That’s a Wrap for Metro Boston, the Free Paper That Was so Much Fun until It Wasn’t

The city's spunky free daily has finally croaked.

I loved the Metro. I really did. At least, I used to.

The scrappy, often batshit crazy tabloid, available for free in hundreds of green newspaper boxes around Boston, gave me my first shot at writing in the city a half-decade ago. By the time I got there, it was clearly starved for resources, but not for talent, or spunk. We did some good work back then, published some of the weirdest front pages imaginable, and even if it felt like it might go belly-up at any instant, it was fun.

And now, it’s dead.

After nearly 20 years as the city’s ubiquitous commuter-focused daily,  Metro Boston formally announced on Wednesday that the paper is ceasing production for good. The Boston Business Journal, tipped off by a farewell voicemail message, was first to report on the closure, and Metro publishers Ed Abrams and Susan Peiffer confirmed it Wednesday afternoon in an email to advertisers and its remaining staff. “After 19 years in Boston, we are sad to announce the closure of Metro Boston, effective today,” the announcement reads. It explains that the company could not sustain its Boston edition after the sale of its New York and Philadelphia papers to the company Schneps Media late last year, as it no longer had “access to centralized resources, and a difficult decision had to be made.”

What exactly was in store for the Boston edition had been unclear, but it’s been apparent for some time where things were headed. A former Metro employee tells me the paper had been moved to a once-weekly schedule over the summer. The final issue hit newsstands in December. Just one editor and a few advertising staff were on hand at the Boston edition at the end, working from a tiny office in Downtown Crossing, and the overwhelming majority of news content in the paper had been sourced from the Reuters wire service, rather than from in-house reporters.

I’m told that staffers in Boston learned they had worked their last day on Friday, January 3, via a brief email. It was an inglorious end to a paper that saw some talented people walk through its doors, and might have managed to stay viable longer were it not for some factors outside of its control—like the rise of smartphone usage on the T, where it had once been a go-to source of bite-size news for commuters on the go—or had it been managed differently.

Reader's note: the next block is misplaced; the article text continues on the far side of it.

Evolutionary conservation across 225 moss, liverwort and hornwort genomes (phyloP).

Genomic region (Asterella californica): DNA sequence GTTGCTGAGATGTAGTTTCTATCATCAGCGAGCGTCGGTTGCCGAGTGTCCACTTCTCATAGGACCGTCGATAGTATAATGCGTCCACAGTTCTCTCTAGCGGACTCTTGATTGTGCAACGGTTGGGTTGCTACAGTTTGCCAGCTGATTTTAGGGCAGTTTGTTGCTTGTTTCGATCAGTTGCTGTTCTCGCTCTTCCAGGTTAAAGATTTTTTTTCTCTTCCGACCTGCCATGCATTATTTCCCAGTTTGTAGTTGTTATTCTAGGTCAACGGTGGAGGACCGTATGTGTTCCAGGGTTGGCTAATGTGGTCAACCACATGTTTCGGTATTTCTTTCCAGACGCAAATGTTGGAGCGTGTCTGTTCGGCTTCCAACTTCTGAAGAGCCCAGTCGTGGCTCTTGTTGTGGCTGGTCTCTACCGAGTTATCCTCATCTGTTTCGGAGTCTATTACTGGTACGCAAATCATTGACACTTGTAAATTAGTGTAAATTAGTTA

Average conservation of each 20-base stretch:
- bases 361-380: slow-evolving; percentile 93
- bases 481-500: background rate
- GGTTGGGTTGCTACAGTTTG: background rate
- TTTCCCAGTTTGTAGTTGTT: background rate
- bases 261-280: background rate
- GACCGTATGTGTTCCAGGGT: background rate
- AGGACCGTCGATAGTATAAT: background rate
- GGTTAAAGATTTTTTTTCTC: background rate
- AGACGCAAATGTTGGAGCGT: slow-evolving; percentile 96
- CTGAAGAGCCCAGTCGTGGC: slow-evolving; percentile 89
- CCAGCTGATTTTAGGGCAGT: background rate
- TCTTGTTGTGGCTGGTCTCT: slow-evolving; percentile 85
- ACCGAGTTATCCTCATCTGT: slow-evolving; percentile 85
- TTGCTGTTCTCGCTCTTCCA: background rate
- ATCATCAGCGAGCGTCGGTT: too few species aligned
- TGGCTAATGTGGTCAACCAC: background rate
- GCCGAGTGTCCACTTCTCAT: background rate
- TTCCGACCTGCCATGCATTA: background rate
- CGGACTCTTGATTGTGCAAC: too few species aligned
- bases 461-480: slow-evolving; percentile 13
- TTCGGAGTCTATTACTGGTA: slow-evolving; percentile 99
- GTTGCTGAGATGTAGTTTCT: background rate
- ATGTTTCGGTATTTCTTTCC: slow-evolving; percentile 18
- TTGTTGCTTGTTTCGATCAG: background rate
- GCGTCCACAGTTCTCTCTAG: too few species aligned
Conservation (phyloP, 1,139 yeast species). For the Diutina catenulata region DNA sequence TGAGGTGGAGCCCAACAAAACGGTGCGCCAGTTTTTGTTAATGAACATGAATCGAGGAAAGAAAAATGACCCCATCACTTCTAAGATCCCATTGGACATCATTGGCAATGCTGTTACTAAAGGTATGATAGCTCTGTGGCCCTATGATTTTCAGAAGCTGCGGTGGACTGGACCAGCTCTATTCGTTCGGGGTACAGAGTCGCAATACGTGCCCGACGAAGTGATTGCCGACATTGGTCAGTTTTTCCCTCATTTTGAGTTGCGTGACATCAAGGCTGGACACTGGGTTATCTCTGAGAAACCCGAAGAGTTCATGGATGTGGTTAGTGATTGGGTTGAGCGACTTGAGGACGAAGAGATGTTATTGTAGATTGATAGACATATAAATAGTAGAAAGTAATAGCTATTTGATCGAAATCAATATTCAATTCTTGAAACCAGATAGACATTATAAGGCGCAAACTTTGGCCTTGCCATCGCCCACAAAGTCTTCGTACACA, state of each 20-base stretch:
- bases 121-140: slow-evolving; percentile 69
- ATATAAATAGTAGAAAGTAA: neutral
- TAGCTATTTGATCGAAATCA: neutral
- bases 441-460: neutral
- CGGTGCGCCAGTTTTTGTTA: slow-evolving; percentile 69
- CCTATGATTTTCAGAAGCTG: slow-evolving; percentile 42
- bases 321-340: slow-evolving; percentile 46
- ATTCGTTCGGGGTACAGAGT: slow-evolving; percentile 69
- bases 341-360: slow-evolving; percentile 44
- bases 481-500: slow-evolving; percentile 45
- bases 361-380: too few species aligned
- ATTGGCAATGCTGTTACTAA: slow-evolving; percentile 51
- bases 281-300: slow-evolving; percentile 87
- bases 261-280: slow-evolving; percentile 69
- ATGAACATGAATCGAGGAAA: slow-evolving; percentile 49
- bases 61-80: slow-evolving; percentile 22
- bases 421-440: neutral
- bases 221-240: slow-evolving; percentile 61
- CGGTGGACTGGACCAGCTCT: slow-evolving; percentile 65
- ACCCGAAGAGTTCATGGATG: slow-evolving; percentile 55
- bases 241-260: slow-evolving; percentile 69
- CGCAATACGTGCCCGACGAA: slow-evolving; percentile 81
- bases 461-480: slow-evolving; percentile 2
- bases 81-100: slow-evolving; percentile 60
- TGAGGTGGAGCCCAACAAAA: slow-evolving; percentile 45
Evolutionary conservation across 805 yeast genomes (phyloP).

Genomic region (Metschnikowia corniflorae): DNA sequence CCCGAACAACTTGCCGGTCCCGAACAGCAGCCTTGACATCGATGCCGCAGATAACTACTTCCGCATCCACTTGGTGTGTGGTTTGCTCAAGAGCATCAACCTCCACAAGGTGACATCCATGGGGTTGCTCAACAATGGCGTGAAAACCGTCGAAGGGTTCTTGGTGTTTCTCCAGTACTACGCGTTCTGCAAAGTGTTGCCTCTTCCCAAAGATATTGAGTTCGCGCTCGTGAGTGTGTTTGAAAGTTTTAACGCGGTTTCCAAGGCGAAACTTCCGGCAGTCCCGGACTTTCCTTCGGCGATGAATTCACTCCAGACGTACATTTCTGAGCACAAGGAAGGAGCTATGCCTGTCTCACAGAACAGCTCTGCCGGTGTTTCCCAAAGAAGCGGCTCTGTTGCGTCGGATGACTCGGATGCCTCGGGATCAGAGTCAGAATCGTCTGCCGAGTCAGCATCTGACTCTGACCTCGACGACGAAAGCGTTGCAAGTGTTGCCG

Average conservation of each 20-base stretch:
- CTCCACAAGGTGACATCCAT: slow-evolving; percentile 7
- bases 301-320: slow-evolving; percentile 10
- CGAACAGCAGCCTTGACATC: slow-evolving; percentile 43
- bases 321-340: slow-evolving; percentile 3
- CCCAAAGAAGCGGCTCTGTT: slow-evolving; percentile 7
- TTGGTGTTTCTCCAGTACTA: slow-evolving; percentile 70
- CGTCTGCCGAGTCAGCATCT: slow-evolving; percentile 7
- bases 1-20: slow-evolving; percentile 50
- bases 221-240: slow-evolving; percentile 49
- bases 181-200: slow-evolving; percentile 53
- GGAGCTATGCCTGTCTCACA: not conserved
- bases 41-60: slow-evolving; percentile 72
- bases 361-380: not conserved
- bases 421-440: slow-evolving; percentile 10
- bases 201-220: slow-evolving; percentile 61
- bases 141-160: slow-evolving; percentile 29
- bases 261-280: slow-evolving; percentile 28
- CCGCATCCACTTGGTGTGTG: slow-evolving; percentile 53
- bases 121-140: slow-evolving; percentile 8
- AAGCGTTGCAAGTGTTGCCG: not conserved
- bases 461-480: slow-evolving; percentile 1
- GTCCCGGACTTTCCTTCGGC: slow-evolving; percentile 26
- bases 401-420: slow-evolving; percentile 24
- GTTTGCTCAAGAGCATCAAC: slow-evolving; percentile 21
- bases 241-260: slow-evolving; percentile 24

“I always felt that it had the potential to be the perfect blend of old-school and new-school journalism,” the former staffer, who has asked not to be identified, tells me. “Blending those things together is still the winning recipe, and we were doing that at various points throughout the years, but I think the business people ultimately screwed it up.”

I’ll spare you the chore of having to walk too far down memory lane with me here, but suffice it to say that it hurts to see a paper that meant a lot to me finally croak. Especially like this.

Here’s the full goodbye message sent Wednesday:

After 19 years in Boston, we are sad to announce the closure of Metro Boston, effective today. We realize this may seem sudden, but after our New York and Philadelphia editions were sold, we no longer have access to centralized resources, and a difficult decision had to be made.

We want to sincerely thank everyone who has supported Metro Boston over the past 19 years. Hopefully we are leaving this incredible city better off than when we started publishing in 2001. A special thanks to our founders, Metro International, our management, editors, sales team, distributors, and everyone else who has been involved in this newspaper since the beginning. You’ve all worked so hard to make Metro an important part of Boston’s media landscape. In the publishing world, you’re only as good as the people who bring the paper to life each day, and it’s been an absolute joy to share this Metro journey with all of you.

To our loyal advertisers, thank you for trusting us to promote your business. We’ve enjoyed many successful partnerships, and you’ve always been willing to share your passion for the Metro brand. To our valued partners and vendors, we thank you for your support and belief in the free commuter daily.

And finally to our readers, none of this would have been possible without you. Thank you for continually giving our editors valuable feedback to help us improve the product over the years. As you continue to enjoy life in this beautiful city, we hope you will remember Metro Boston as fondly as we will remember you.

Ed Abrams, Publisher

Susan Peiffer, Associate Publisher